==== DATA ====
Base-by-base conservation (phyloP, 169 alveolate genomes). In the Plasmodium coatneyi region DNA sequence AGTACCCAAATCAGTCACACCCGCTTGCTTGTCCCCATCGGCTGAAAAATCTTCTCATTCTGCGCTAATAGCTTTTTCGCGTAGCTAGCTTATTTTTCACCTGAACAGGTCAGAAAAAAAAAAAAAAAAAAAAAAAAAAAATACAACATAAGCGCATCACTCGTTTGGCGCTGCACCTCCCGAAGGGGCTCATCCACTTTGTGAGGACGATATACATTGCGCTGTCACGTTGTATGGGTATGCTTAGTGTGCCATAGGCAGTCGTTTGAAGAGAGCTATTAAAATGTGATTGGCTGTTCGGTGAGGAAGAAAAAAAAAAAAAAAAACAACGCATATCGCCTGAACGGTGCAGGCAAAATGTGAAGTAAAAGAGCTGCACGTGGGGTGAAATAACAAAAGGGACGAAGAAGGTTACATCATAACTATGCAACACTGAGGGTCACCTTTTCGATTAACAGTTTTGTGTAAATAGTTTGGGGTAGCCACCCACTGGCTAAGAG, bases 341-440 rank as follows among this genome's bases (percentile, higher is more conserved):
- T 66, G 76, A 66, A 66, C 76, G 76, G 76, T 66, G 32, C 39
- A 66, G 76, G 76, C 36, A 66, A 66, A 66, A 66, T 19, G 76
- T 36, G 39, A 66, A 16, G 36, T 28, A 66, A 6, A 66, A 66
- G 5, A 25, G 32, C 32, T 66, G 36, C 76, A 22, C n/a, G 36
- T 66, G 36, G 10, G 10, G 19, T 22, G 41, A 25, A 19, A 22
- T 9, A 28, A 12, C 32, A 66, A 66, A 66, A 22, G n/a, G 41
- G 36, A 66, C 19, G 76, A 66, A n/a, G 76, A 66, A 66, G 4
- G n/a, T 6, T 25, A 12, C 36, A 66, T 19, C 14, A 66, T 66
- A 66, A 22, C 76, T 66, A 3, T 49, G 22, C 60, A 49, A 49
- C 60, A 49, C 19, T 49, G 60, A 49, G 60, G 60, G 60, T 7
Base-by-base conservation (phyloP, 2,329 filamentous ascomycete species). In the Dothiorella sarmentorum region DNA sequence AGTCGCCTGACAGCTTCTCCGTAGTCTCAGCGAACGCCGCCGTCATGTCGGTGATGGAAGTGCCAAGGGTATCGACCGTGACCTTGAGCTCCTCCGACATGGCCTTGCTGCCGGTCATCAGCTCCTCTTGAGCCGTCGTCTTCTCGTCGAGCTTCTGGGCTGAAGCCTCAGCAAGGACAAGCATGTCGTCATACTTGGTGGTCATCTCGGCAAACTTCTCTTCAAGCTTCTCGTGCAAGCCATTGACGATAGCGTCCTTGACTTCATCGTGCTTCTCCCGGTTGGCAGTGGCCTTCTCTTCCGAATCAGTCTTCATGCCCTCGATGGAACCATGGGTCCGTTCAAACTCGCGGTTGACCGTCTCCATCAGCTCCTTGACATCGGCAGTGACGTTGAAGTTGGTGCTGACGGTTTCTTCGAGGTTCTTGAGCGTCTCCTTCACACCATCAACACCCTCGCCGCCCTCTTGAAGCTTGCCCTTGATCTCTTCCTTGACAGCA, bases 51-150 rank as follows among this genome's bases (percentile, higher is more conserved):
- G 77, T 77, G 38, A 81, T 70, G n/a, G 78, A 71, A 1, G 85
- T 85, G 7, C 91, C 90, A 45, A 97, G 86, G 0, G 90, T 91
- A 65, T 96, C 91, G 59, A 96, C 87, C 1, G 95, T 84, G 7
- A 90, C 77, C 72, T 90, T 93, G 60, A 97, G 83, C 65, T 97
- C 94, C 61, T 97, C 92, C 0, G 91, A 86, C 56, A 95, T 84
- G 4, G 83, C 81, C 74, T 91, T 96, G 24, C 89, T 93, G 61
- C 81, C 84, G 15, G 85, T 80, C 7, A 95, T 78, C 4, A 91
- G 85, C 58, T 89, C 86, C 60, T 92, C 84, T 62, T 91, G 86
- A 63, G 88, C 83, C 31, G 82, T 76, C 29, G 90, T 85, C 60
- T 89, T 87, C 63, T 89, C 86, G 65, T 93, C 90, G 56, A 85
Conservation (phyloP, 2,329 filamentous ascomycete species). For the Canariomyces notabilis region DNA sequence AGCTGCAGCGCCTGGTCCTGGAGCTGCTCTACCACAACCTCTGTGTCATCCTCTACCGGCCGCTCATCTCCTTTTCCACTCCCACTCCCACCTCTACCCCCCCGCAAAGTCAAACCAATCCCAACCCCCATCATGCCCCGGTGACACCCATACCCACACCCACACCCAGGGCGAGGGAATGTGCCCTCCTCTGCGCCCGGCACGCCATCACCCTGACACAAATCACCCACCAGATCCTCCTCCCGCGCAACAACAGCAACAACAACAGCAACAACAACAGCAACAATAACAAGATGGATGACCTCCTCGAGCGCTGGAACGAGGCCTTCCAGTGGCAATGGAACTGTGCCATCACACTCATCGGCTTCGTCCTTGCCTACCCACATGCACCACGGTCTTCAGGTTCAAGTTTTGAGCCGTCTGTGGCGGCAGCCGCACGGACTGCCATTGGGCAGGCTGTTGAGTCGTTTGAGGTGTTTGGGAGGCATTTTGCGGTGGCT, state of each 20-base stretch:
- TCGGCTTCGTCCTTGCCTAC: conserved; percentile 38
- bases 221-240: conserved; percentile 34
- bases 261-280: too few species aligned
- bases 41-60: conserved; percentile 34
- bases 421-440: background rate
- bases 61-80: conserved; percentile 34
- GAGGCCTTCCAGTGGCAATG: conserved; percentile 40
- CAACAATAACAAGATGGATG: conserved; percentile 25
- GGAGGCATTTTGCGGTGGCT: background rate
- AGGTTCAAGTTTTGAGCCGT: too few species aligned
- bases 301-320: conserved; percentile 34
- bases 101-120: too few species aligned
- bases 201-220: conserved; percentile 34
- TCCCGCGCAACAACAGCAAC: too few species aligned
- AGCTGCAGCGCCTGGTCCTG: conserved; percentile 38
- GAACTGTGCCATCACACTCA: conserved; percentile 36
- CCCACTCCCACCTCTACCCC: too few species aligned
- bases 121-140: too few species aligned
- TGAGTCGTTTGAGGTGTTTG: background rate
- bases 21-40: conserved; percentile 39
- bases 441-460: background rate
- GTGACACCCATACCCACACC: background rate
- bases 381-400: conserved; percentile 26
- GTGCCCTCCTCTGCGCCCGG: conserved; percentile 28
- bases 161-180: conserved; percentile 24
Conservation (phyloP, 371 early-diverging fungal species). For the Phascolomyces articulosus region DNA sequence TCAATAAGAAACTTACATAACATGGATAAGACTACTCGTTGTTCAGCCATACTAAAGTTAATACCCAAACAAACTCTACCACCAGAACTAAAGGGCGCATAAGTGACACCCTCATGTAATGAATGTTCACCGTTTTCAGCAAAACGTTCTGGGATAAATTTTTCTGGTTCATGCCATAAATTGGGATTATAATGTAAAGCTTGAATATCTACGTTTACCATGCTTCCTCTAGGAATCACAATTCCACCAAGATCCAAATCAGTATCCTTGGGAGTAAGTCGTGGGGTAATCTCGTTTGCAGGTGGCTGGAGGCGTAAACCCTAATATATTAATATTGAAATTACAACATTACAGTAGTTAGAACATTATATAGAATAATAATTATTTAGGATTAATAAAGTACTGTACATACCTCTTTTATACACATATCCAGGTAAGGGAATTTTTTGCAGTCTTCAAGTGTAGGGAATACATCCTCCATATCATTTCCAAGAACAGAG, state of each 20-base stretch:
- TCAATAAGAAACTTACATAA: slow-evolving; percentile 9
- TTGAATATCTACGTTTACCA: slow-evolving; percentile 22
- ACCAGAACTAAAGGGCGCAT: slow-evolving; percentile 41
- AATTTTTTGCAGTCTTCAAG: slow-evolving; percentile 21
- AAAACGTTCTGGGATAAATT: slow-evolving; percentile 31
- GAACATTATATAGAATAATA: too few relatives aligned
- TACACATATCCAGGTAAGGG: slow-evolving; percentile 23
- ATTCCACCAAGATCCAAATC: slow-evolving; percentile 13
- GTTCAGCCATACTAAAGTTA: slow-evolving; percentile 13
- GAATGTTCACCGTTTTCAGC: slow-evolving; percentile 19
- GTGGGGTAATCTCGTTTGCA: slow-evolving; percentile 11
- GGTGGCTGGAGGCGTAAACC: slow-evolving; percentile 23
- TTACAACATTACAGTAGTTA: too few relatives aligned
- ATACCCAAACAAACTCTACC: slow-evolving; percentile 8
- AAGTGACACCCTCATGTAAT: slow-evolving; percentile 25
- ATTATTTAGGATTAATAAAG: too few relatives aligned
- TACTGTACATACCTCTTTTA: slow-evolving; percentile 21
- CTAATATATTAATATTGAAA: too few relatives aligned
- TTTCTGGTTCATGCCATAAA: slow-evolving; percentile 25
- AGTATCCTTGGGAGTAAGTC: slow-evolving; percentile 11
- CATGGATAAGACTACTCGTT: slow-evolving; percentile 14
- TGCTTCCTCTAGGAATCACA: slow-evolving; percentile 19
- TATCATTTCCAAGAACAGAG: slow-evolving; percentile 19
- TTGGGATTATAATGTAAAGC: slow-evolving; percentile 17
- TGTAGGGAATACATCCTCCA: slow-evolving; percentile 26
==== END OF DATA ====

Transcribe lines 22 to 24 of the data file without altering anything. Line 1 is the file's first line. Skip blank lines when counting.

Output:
- T 89, T 87, C 63, T 89, C 86, G 65, T 93, C 90, G 56, A 85
Conservation (phyloP, 2,329 filamentous ascomycete species). For the Canariomyces notabilis region DNA sequence AGCTGCAGCGCCTGGTCCTGGAGCTGCTCTACCACAACCTCTGTGTCATCCTCTACCGGCCGCTCATCTCCTTTTCCACTCCCACTCCCACCTCTACCCCCCCGCAAAGTCAAACCAATCCCAACCCCCATCATGCCCCGGTGACACCCATACCCACACCCACACCCAGGGCGAGGGAATGTGCCCTCCTCTGCGCCCGGCACGCCATCACCCTGACACAAATCACCCACCAGATCCTCCTCCCGCGCAACAACAGCAACAACAACAGCAACAACAACAGCAACAATAACAAGATGGATGACCTCCTCGAGCGCTGGAACGAGGCCTTCCAGTGGCAATGGAACTGTGCCATCACACTCATCGGCTTCGTCCTTGCCTACCCACATGCACCACGGTCTTCAGGTTCAAGTTTTGAGCCGTCTGTGGCGGCAGCCGCACGGACTGCCATTGGGCAGGCTGTTGAGTCGTTTGAGGTGTTTGGGAGGCATTTTGCGGTGGCT, state of each 20-base stretch:
- TCGGCTTCGTCCTTGCCTAC: conserved; percentile 38